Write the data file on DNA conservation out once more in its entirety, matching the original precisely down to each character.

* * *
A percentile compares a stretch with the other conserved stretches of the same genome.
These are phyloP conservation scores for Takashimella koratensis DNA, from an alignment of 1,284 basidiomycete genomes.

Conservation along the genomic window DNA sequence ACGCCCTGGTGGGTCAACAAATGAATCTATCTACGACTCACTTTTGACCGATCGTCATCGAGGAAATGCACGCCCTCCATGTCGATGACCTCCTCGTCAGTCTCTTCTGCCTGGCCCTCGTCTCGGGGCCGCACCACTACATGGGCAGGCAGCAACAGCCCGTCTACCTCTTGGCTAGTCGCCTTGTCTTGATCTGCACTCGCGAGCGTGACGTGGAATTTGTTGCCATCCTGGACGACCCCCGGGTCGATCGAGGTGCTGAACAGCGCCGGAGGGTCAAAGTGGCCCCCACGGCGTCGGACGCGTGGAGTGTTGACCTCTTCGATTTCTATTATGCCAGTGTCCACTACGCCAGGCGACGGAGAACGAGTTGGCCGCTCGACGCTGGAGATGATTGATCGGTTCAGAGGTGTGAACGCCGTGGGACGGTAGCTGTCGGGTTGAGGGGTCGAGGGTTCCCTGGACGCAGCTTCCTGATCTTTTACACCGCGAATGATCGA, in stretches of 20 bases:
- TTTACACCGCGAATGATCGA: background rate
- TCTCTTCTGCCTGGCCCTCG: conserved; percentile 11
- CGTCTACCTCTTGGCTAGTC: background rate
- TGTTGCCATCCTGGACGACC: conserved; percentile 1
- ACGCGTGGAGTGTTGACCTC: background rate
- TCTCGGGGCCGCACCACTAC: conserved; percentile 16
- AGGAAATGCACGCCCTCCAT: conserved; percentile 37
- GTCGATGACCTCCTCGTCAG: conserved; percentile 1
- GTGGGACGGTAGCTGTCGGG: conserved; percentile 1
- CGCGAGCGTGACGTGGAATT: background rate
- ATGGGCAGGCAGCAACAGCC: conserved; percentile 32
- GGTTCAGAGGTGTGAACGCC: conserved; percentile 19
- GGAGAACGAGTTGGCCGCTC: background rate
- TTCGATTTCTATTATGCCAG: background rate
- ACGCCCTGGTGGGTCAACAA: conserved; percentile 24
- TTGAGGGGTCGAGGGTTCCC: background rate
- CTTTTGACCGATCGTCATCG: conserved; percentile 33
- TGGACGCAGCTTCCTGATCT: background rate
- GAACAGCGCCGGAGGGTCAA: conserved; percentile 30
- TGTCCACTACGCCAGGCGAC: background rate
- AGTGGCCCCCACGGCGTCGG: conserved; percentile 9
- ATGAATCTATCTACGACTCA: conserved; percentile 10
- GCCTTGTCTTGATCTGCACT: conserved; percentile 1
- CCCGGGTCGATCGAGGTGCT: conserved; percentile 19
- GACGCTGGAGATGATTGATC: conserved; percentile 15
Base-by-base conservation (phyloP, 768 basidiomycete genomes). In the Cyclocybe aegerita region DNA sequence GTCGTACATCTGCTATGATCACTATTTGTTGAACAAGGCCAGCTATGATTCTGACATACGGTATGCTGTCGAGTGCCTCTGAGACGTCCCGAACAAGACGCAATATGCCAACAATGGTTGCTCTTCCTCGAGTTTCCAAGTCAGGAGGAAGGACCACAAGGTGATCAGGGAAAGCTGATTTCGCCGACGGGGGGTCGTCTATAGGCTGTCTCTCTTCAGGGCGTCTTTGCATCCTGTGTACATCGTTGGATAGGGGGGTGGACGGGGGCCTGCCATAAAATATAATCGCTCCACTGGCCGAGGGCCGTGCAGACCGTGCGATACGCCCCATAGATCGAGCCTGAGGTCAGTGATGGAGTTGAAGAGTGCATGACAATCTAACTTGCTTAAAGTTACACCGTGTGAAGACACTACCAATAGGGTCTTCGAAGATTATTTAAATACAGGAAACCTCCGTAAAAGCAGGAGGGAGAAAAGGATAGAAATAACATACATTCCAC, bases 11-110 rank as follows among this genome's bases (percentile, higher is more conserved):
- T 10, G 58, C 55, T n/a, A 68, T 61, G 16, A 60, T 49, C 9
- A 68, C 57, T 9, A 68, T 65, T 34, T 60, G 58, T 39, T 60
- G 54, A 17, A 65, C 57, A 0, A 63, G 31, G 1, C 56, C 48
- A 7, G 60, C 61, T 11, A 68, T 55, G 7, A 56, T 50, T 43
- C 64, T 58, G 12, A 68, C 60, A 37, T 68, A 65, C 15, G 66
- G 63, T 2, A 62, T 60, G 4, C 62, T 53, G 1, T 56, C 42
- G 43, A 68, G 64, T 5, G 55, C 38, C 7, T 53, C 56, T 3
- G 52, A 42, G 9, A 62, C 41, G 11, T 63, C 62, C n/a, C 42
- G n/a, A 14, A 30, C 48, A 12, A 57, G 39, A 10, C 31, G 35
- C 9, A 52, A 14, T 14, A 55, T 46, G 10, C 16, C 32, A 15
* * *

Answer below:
A percentile compares a stretch with the other conserved stretches of the same genome.
These are phyloP conservation scores for Takashimella koratensis DNA, from an alignment of 1,284 basidiomycete genomes.

Conservation along the genomic window DNA sequence ACGCCCTGGTGGGTCAACAAATGAATCTATCTACGACTCACTTTTGACCGATCGTCATCGAGGAAATGCACGCCCTCCATGTCGATGACCTCCTCGTCAGTCTCTTCTGCCTGGCCCTCGTCTCGGGGCCGCACCACTACATGGGCAGGCAGCAACAGCCCGTCTACCTCTTGGCTAGTCGCCTTGTCTTGATCTGCACTCGCGAGCGTGACGTGGAATTTGTTGCCATCCTGGACGACCCCCGGGTCGATCGAGGTGCTGAACAGCGCCGGAGGGTCAAAGTGGCCCCCACGGCGTCGGACGCGTGGAGTGTTGACCTCTTCGATTTCTATTATGCCAGTGTCCACTACGCCAGGCGACGGAGAACGAGTTGGCCGCTCGACGCTGGAGATGATTGATCGGTTCAGAGGTGTGAACGCCGTGGGACGGTAGCTGTCGGGTTGAGGGGTCGAGGGTTCCCTGGACGCAGCTTCCTGATCTTTTACACCGCGAATGATCGA, in stretches of 20 bases:
- TTTACACCGCGAATGATCGA: background rate
- TCTCTTCTGCCTGGCCCTCG: conserved; percentile 11
- CGTCTACCTCTTGGCTAGTC: background rate
- TGTTGCCATCCTGGACGACC: conserved; percentile 1
- ACGCGTGGAGTGTTGACCTC: background rate
- TCTCGGGGCCGCACCACTAC: conserved; percentile 16
- AGGAAATGCACGCCCTCCAT: conserved; percentile 37
- GTCGATGACCTCCTCGTCAG: conserved; percentile 1
- GTGGGACGGTAGCTGTCGGG: conserved; percentile 1
- CGCGAGCGTGACGTGGAATT: background rate
- ATGGGCAGGCAGCAACAGCC: conserved; percentile 32
- GGTTCAGAGGTGTGAACGCC: conserved; percentile 19
- GGAGAACGAGTTGGCCGCTC: background rate
- TTCGATTTCTATTATGCCAG: background rate
- ACGCCCTGGTGGGTCAACAA: conserved; percentile 24
- TTGAGGGGTCGAGGGTTCCC: background rate
- CTTTTGACCGATCGTCATCG: conserved; percentile 33
- TGGACGCAGCTTCCTGATCT: background rate
- GAACAGCGCCGGAGGGTCAA: conserved; percentile 30
- TGTCCACTACGCCAGGCGAC: background rate
- AGTGGCCCCCACGGCGTCGG: conserved; percentile 9
- ATGAATCTATCTACGACTCA: conserved; percentile 10
- GCCTTGTCTTGATCTGCACT: conserved; percentile 1
- CCCGGGTCGATCGAGGTGCT: conserved; percentile 19
- GACGCTGGAGATGATTGATC: conserved; percentile 15
Base-by-base conservation (phyloP, 768 basidiomycete genomes). In the Cyclocybe aegerita region DNA sequence GTCGTACATCTGCTATGATCACTATTTGTTGAACAAGGCCAGCTATGATTCTGACATACGGTATGCTGTCGAGTGCCTCTGAGACGTCCCGAACAAGACGCAATATGCCAACAATGGTTGCTCTTCCTCGAGTTTCCAAGTCAGGAGGAAGGACCACAAGGTGATCAGGGAAAGCTGATTTCGCCGACGGGGGGTCGTCTATAGGCTGTCTCTCTTCAGGGCGTCTTTGCATCCTGTGTACATCGTTGGATAGGGGGGTGGACGGGGGCCTGCCATAAAATATAATCGCTCCACTGGCCGAGGGCCGTGCAGACCGTGCGATACGCCCCATAGATCGAGCCTGAGGTCAGTGATGGAGTTGAAGAGTGCATGACAATCTAACTTGCTTAAAGTTACACCGTGTGAAGACACTACCAATAGGGTCTTCGAAGATTATTTAAATACAGGAAACCTCCGTAAAAGCAGGAGGGAGAAAAGGATAGAAATAACATACATTCCAC, bases 11-110 rank as follows among this genome's bases (percentile, higher is more conserved):
- T 10, G 58, C 55, T n/a, A 68, T 61, G 16, A 60, T 49, C 9
- A 68, C 57, T 9, A 68, T 65, T 34, T 60, G 58, T 39, T 60
- G 54, A 17, A 65, C 57, A 0, A 63, G 31, G 1, C 56, C 48
- A 7, G 60, C 61, T 11, A 68, T 55, G 7, A 56, T 50, T 43
- C 64, T 58, G 12, A 68, C 60, A 37, T 68, A 65, C 15, G 66
- G 63, T 2, A 62, T 60, G 4, C 62, T 53, G 1, T 56, C 42
- G 43, A 68, G 64, T 5, G 55, C 38, C 7, T 53, C 56, T 3
- G 52, A 42, G 9, A 62, C 41, G 11, T 63, C 62, C n/a, C 42
- G n/a, A 14, A 30, C 48, A 12, A 57, G 39, A 10, C 31, G 35
- C 9, A 52, A 14, T 14, A 55, T 46, G 10, C 16, C 32, A 15